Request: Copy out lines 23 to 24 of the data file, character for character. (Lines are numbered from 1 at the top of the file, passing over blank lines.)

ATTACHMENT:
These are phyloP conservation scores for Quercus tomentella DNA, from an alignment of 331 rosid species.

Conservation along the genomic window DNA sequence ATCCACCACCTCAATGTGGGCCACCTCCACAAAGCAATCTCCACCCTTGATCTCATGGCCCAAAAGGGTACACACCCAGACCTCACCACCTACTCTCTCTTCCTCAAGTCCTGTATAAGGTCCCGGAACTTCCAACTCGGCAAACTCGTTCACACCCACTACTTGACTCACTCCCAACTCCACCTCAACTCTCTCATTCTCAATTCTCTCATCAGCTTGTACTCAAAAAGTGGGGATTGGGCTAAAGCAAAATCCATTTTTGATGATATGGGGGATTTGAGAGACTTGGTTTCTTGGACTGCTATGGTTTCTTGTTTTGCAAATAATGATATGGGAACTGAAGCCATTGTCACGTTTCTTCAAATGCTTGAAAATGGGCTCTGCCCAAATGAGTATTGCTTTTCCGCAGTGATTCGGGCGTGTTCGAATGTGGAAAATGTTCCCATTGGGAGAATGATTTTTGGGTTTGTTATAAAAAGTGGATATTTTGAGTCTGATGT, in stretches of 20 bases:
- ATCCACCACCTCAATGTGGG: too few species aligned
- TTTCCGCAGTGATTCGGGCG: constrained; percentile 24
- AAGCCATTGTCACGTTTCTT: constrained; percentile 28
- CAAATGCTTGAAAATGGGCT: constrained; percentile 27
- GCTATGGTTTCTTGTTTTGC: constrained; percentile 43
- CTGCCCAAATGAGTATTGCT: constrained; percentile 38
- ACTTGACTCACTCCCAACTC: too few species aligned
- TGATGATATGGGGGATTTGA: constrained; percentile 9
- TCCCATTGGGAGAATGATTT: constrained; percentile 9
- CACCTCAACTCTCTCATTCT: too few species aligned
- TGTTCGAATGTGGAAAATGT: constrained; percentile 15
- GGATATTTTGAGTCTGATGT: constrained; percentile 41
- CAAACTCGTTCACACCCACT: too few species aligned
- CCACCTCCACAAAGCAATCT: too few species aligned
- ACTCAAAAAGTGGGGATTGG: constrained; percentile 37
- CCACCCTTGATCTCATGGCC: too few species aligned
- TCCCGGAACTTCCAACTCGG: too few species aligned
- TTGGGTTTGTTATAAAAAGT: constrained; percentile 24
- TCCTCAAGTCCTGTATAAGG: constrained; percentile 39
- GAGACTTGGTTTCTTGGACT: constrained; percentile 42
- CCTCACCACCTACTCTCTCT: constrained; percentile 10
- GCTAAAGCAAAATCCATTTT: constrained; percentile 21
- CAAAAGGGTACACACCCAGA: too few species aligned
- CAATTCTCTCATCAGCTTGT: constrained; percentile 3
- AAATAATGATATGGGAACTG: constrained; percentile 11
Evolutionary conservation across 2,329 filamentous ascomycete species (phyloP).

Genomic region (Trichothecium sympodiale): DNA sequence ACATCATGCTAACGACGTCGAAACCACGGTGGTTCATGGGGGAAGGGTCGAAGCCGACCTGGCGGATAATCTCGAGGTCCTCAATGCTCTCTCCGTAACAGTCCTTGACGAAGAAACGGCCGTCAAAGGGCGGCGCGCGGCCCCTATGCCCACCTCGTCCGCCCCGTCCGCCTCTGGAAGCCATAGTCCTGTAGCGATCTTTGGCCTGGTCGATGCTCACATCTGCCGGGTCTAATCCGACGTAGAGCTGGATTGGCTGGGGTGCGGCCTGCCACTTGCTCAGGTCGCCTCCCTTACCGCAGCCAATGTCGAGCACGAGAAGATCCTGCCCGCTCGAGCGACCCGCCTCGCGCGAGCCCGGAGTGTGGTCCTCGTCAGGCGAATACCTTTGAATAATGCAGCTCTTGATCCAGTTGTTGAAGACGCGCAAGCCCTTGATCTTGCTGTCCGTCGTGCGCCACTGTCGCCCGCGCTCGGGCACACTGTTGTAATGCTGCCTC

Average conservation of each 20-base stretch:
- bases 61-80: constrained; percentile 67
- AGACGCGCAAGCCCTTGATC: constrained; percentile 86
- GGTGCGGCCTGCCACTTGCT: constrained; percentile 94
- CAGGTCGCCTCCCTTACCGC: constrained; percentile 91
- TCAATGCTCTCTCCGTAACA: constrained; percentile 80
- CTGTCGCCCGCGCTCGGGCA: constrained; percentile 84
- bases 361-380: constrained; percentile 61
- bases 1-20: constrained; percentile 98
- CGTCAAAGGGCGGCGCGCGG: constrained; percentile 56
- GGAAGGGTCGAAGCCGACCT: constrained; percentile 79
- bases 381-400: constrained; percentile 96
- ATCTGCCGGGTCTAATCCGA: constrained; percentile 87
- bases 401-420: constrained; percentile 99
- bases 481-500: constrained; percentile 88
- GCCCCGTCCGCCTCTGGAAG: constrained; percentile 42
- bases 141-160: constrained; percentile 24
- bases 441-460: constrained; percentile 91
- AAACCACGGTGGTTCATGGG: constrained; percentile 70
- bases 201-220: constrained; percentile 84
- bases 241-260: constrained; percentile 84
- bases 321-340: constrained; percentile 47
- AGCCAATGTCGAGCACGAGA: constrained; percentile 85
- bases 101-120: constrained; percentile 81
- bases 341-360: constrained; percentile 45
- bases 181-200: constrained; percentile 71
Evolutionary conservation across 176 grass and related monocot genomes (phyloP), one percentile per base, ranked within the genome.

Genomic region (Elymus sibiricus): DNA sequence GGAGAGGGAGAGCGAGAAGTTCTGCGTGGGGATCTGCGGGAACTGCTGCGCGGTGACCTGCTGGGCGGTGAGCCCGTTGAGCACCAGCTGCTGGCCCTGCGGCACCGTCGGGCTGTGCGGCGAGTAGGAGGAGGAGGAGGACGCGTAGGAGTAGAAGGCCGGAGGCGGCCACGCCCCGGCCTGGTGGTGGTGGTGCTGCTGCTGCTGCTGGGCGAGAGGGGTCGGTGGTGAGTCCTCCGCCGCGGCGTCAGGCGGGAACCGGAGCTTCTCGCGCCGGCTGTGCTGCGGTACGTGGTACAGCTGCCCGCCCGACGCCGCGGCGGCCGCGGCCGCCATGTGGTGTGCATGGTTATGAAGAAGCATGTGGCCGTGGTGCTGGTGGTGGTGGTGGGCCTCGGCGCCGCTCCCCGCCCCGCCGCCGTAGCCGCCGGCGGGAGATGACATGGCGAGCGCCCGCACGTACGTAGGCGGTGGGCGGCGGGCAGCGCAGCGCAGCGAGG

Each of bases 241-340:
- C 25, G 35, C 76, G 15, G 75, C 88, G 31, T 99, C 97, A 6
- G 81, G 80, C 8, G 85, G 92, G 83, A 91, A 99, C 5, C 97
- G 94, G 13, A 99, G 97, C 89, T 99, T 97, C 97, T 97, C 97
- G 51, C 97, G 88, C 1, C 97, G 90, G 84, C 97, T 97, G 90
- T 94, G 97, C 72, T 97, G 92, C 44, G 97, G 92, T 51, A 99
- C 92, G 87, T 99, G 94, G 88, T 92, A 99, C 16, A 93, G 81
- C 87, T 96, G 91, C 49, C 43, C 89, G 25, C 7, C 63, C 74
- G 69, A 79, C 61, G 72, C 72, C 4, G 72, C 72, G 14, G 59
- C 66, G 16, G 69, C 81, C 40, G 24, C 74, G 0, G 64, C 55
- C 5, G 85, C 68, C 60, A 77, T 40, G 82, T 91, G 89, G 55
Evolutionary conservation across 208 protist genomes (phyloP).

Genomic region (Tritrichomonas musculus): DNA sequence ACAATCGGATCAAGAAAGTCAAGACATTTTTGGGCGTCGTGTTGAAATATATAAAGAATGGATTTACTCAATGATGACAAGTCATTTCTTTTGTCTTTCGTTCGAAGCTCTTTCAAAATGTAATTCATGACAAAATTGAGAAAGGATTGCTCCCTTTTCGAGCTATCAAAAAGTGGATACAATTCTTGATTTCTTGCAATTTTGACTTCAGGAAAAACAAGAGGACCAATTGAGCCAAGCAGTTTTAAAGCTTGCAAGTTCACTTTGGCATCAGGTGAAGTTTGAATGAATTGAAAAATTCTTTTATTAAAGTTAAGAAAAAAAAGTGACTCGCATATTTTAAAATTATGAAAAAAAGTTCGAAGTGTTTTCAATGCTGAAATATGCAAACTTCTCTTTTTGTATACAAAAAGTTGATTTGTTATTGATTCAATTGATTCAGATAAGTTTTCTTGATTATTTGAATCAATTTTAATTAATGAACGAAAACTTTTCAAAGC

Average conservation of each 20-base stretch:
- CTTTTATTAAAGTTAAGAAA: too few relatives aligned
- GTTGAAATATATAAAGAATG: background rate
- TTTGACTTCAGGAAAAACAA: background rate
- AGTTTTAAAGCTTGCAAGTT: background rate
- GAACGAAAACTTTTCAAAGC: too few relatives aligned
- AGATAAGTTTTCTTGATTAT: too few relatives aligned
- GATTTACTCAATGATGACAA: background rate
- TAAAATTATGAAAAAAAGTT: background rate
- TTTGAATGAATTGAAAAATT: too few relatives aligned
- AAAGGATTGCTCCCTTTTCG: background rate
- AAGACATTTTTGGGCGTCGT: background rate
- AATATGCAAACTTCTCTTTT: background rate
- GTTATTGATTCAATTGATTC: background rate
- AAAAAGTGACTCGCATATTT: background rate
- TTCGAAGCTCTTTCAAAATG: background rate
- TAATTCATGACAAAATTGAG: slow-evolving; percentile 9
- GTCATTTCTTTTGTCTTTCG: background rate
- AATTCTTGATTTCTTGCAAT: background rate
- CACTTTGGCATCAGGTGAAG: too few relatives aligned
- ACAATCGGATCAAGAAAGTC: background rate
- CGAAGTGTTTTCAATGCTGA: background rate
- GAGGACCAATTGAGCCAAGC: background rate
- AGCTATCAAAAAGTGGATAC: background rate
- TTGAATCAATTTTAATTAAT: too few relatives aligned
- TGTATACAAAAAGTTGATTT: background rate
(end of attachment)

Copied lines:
- CCTCACCACCTACTCTCTCT: constrained; percentile 10
- GCTAAAGCAAAATCCATTTT: constrained; percentile 21